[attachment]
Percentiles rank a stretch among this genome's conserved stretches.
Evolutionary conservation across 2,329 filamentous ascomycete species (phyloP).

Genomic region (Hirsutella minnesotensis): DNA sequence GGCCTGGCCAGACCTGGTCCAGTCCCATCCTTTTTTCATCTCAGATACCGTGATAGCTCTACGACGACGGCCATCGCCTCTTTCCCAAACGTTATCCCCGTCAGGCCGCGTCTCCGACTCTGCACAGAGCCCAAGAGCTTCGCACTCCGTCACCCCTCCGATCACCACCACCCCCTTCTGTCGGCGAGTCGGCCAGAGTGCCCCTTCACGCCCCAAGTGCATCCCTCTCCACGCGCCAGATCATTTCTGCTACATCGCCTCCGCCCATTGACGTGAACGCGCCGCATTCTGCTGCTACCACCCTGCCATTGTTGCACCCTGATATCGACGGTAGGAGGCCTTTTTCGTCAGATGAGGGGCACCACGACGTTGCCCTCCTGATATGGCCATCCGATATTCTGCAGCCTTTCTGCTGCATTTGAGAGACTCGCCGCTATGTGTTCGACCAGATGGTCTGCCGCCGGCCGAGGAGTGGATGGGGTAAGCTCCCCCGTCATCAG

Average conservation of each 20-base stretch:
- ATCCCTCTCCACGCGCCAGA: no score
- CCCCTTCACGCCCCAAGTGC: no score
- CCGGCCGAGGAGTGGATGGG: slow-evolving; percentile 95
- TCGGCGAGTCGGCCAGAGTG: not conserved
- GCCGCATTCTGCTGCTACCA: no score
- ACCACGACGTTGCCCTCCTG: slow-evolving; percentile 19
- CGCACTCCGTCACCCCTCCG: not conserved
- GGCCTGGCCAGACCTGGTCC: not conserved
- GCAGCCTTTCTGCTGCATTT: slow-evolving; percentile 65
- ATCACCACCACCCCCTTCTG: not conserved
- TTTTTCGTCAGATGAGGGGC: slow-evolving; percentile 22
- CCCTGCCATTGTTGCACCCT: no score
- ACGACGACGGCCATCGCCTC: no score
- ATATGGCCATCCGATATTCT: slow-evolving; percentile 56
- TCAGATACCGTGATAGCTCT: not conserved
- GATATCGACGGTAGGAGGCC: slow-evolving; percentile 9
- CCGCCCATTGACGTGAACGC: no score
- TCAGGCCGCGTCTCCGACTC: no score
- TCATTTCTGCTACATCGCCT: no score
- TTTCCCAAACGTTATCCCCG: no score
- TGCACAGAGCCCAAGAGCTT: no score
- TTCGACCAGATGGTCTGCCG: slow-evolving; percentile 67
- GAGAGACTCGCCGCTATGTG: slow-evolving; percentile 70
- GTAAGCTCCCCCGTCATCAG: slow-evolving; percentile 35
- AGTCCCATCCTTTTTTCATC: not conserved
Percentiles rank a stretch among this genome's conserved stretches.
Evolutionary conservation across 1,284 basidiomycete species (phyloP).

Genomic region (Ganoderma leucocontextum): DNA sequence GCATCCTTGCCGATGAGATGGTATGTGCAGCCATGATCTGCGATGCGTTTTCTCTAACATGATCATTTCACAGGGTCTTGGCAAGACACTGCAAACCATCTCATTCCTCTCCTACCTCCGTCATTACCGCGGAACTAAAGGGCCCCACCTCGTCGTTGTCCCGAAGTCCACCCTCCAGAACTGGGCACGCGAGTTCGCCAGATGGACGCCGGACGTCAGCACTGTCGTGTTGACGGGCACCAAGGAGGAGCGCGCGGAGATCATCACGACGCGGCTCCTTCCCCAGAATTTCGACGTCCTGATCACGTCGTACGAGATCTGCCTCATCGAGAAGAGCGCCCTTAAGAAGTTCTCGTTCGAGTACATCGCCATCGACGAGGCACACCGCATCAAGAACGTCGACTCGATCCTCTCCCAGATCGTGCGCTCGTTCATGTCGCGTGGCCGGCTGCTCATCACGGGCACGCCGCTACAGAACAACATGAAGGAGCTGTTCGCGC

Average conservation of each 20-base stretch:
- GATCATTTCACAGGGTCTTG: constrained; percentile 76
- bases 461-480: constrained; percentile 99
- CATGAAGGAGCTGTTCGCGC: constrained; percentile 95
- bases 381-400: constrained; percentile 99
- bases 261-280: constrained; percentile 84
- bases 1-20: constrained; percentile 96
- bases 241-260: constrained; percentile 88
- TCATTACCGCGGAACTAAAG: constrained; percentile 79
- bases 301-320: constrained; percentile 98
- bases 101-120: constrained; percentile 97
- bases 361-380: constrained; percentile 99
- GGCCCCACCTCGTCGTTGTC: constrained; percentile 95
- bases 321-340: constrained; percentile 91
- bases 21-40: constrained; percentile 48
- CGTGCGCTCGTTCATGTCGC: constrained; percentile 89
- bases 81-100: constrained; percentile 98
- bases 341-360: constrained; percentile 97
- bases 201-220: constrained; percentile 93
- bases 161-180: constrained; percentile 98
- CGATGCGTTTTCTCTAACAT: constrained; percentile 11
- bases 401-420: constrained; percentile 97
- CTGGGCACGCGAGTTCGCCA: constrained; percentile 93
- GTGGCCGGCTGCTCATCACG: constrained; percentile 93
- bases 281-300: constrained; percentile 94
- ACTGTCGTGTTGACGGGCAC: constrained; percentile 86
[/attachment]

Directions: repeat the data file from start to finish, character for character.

Percentiles rank a stretch among this genome's conserved stretches.
Evolutionary conservation across 2,329 filamentous ascomycete species (phyloP).

Genomic region (Hirsutella minnesotensis): DNA sequence GGCCTGGCCAGACCTGGTCCAGTCCCATCCTTTTTTCATCTCAGATACCGTGATAGCTCTACGACGACGGCCATCGCCTCTTTCCCAAACGTTATCCCCGTCAGGCCGCGTCTCCGACTCTGCACAGAGCCCAAGAGCTTCGCACTCCGTCACCCCTCCGATCACCACCACCCCCTTCTGTCGGCGAGTCGGCCAGAGTGCCCCTTCACGCCCCAAGTGCATCCCTCTCCACGCGCCAGATCATTTCTGCTACATCGCCTCCGCCCATTGACGTGAACGCGCCGCATTCTGCTGCTACCACCCTGCCATTGTTGCACCCTGATATCGACGGTAGGAGGCCTTTTTCGTCAGATGAGGGGCACCACGACGTTGCCCTCCTGATATGGCCATCCGATATTCTGCAGCCTTTCTGCTGCATTTGAGAGACTCGCCGCTATGTGTTCGACCAGATGGTCTGCCGCCGGCCGAGGAGTGGATGGGGTAAGCTCCCCCGTCATCAG

Average conservation of each 20-base stretch:
- ATCCCTCTCCACGCGCCAGA: no score
- CCCCTTCACGCCCCAAGTGC: no score
- CCGGCCGAGGAGTGGATGGG: slow-evolving; percentile 95
- TCGGCGAGTCGGCCAGAGTG: not conserved
- GCCGCATTCTGCTGCTACCA: no score
- ACCACGACGTTGCCCTCCTG: slow-evolving; percentile 19
- CGCACTCCGTCACCCCTCCG: not conserved
- GGCCTGGCCAGACCTGGTCC: not conserved
- GCAGCCTTTCTGCTGCATTT: slow-evolving; percentile 65
- ATCACCACCACCCCCTTCTG: not conserved
- TTTTTCGTCAGATGAGGGGC: slow-evolving; percentile 22
- CCCTGCCATTGTTGCACCCT: no score
- ACGACGACGGCCATCGCCTC: no score
- ATATGGCCATCCGATATTCT: slow-evolving; percentile 56
- TCAGATACCGTGATAGCTCT: not conserved
- GATATCGACGGTAGGAGGCC: slow-evolving; percentile 9
- CCGCCCATTGACGTGAACGC: no score
- TCAGGCCGCGTCTCCGACTC: no score
- TCATTTCTGCTACATCGCCT: no score
- TTTCCCAAACGTTATCCCCG: no score
- TGCACAGAGCCCAAGAGCTT: no score
- TTCGACCAGATGGTCTGCCG: slow-evolving; percentile 67
- GAGAGACTCGCCGCTATGTG: slow-evolving; percentile 70
- GTAAGCTCCCCCGTCATCAG: slow-evolving; percentile 35
- AGTCCCATCCTTTTTTCATC: not conserved
Percentiles rank a stretch among this genome's conserved stretches.
Evolutionary conservation across 1,284 basidiomycete species (phyloP).

Genomic region (Ganoderma leucocontextum): DNA sequence GCATCCTTGCCGATGAGATGGTATGTGCAGCCATGATCTGCGATGCGTTTTCTCTAACATGATCATTTCACAGGGTCTTGGCAAGACACTGCAAACCATCTCATTCCTCTCCTACCTCCGTCATTACCGCGGAACTAAAGGGCCCCACCTCGTCGTTGTCCCGAAGTCCACCCTCCAGAACTGGGCACGCGAGTTCGCCAGATGGACGCCGGACGTCAGCACTGTCGTGTTGACGGGCACCAAGGAGGAGCGCGCGGAGATCATCACGACGCGGCTCCTTCCCCAGAATTTCGACGTCCTGATCACGTCGTACGAGATCTGCCTCATCGAGAAGAGCGCCCTTAAGAAGTTCTCGTTCGAGTACATCGCCATCGACGAGGCACACCGCATCAAGAACGTCGACTCGATCCTCTCCCAGATCGTGCGCTCGTTCATGTCGCGTGGCCGGCTGCTCATCACGGGCACGCCGCTACAGAACAACATGAAGGAGCTGTTCGCGC

Average conservation of each 20-base stretch:
- GATCATTTCACAGGGTCTTG: constrained; percentile 76
- bases 461-480: constrained; percentile 99
- CATGAAGGAGCTGTTCGCGC: constrained; percentile 95
- bases 381-400: constrained; percentile 99
- bases 261-280: constrained; percentile 84
- bases 1-20: constrained; percentile 96
- bases 241-260: constrained; percentile 88
- TCATTACCGCGGAACTAAAG: constrained; percentile 79
- bases 301-320: constrained; percentile 98
- bases 101-120: constrained; percentile 97
- bases 361-380: constrained; percentile 99
- GGCCCCACCTCGTCGTTGTC: constrained; percentile 95
- bases 321-340: constrained; percentile 91
- bases 21-40: constrained; percentile 48
- CGTGCGCTCGTTCATGTCGC: constrained; percentile 89
- bases 81-100: constrained; percentile 98
- bases 341-360: constrained; percentile 97
- bases 201-220: constrained; percentile 93
- bases 161-180: constrained; percentile 98
- CGATGCGTTTTCTCTAACAT: constrained; percentile 11
- bases 401-420: constrained; percentile 97
- CTGGGCACGCGAGTTCGCCA: constrained; percentile 93
- GTGGCCGGCTGCTCATCACG: constrained; percentile 93
- bases 281-300: constrained; percentile 94
- ACTGTCGTGTTGACGGGCAC: constrained; percentile 86